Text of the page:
Judge Orders U.S. to Release Aaron Swartz’s Secret Service File

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In National

Wired

 

A federal judge in Washington, D.C. on Friday ordered the government to promptly start releasing thousands of pages of Secret Service documents about the late activist and coder Aaron Swartz, following months of roadblocks and delays.

“Defendant shall promptly release to Plaintiff all responsive documents that it has gathered thus far and shall continue to produce additional responsive documents that it locates on a rolling basis,” wrote U.S. District Judge Colleen Kollar-Kotelly.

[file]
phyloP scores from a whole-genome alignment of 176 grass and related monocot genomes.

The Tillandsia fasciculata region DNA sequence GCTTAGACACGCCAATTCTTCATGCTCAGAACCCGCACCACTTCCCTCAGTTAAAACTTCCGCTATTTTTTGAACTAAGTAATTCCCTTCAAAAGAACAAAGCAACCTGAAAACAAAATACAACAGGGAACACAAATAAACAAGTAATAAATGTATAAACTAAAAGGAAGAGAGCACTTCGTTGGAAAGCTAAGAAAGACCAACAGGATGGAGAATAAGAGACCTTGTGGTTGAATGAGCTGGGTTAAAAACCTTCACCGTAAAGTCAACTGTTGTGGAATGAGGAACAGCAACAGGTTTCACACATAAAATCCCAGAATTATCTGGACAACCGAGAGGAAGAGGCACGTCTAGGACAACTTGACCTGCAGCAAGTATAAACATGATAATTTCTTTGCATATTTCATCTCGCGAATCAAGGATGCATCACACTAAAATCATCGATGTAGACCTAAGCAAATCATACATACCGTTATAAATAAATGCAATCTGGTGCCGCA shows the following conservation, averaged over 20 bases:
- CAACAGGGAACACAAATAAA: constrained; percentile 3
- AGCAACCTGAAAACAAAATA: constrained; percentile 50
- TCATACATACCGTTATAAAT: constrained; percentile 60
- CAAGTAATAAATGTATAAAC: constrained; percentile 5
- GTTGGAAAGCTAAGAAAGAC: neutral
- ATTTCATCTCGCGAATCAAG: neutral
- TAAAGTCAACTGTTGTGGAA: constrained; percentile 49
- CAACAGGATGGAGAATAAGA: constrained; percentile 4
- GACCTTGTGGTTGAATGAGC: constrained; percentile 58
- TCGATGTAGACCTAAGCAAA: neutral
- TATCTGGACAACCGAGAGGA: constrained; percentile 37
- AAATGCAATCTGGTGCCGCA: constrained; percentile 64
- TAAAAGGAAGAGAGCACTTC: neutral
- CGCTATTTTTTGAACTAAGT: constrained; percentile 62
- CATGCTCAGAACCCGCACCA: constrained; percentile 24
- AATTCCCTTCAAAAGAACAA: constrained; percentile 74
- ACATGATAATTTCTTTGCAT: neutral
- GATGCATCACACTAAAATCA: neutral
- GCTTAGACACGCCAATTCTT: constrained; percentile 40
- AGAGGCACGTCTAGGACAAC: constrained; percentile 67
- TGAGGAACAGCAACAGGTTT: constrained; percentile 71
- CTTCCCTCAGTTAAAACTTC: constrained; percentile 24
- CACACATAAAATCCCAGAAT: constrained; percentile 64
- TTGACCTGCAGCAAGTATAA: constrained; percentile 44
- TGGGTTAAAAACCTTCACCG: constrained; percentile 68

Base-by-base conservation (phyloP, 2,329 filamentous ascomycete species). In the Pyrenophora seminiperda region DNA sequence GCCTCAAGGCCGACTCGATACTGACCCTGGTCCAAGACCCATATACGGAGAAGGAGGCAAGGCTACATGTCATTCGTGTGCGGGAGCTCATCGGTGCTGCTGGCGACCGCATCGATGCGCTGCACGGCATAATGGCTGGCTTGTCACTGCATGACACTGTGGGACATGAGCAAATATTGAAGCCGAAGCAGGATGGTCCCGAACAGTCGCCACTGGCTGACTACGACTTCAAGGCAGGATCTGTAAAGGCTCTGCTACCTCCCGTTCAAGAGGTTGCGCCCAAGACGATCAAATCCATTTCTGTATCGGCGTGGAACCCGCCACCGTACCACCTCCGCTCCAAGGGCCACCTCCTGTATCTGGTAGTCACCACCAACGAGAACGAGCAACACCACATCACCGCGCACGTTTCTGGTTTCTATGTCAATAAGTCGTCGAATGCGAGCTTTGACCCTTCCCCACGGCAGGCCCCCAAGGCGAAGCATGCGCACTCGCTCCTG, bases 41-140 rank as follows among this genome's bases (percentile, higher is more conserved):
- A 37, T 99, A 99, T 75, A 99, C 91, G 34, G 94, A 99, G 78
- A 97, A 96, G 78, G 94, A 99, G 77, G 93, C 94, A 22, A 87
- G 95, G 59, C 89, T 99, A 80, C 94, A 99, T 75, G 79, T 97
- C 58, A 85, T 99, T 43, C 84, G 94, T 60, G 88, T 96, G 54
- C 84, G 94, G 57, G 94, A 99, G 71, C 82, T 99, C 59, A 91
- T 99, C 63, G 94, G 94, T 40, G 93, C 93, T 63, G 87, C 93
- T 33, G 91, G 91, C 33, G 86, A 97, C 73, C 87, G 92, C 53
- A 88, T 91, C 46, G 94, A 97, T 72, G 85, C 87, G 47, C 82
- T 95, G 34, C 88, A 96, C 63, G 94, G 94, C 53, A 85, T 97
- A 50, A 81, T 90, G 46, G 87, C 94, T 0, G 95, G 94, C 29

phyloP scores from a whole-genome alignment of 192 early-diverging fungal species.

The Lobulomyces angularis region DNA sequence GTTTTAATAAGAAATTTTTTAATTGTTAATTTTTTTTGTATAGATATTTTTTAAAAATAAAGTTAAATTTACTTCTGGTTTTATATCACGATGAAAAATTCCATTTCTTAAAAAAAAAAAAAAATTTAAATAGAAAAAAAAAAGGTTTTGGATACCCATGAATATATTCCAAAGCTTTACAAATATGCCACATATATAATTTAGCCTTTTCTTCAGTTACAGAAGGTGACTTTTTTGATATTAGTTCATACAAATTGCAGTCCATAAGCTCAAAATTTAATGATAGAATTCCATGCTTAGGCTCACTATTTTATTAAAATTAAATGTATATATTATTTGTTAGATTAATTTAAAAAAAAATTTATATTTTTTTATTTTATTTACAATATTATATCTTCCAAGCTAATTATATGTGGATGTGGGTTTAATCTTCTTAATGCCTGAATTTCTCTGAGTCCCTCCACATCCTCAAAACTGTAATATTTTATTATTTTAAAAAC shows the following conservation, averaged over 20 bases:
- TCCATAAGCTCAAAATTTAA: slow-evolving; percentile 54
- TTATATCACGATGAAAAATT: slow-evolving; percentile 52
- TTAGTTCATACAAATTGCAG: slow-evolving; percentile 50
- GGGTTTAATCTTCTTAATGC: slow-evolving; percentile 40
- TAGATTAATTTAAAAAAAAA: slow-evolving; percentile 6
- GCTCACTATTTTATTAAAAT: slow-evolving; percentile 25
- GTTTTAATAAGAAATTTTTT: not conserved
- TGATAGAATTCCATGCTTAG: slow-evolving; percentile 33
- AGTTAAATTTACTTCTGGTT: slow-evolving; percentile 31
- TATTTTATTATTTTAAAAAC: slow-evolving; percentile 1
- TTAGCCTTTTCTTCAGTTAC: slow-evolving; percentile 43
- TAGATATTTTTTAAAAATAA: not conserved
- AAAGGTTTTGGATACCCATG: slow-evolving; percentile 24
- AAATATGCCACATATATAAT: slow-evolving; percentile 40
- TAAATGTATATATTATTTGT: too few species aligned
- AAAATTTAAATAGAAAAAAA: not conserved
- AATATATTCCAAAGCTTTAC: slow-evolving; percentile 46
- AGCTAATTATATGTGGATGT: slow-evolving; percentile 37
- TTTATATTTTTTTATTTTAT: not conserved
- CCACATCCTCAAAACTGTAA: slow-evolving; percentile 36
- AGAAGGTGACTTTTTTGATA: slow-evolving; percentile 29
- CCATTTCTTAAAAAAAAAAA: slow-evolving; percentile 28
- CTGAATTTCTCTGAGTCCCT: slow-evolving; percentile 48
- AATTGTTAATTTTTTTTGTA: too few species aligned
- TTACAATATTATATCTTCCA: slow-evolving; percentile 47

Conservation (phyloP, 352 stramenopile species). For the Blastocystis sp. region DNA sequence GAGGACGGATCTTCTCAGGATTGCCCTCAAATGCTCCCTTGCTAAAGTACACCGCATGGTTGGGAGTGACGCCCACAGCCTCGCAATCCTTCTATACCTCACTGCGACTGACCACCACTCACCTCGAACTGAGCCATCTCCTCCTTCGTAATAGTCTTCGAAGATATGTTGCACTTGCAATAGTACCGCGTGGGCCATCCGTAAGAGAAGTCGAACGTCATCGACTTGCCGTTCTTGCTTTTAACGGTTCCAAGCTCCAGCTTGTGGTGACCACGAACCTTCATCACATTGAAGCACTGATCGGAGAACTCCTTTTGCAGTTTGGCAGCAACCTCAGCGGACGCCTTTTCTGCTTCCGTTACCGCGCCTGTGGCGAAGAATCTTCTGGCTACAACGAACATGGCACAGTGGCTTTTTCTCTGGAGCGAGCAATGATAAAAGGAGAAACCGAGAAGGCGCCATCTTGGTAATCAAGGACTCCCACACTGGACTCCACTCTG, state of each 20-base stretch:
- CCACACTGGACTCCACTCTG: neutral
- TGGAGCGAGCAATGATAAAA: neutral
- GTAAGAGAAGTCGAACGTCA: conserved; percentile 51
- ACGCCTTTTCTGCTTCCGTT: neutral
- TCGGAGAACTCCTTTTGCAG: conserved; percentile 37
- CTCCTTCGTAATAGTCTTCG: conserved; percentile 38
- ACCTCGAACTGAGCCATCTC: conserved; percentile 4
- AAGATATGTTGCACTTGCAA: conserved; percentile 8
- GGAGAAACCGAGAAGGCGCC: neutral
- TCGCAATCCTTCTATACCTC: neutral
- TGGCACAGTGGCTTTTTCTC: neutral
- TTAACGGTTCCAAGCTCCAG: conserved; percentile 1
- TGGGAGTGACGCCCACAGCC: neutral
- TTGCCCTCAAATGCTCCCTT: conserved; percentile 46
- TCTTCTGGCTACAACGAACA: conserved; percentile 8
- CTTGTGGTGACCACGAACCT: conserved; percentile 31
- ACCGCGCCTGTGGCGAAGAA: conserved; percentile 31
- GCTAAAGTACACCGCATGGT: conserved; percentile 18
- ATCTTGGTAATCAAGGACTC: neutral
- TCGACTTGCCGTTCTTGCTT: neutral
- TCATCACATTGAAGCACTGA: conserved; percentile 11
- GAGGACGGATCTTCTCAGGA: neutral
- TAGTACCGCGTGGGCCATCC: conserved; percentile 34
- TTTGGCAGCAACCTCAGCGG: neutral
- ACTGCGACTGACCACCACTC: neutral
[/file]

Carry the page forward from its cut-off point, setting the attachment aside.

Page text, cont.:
The order was issued in my ongoing FOIA lawsuit against the Department of Homeland Security – the Secret Service’s parent agency.

It was Secret Service agents who, in 2011, investigated Swartz’ bulk downloads from the JSTOR academic database, leading to the computer hacking and wire fraud case that loomed over Swartz at the time he committed suicide in January.

That criminal case was formally dismissed after Swartz’s death. Yet in February, the Secret Servicedenied in full my request for any files it held on Swartz, citing a FOIA exemption that covers sensitive law enforcement records that are part of an ongoing proceeding. Other requestors reported receiving the same response.

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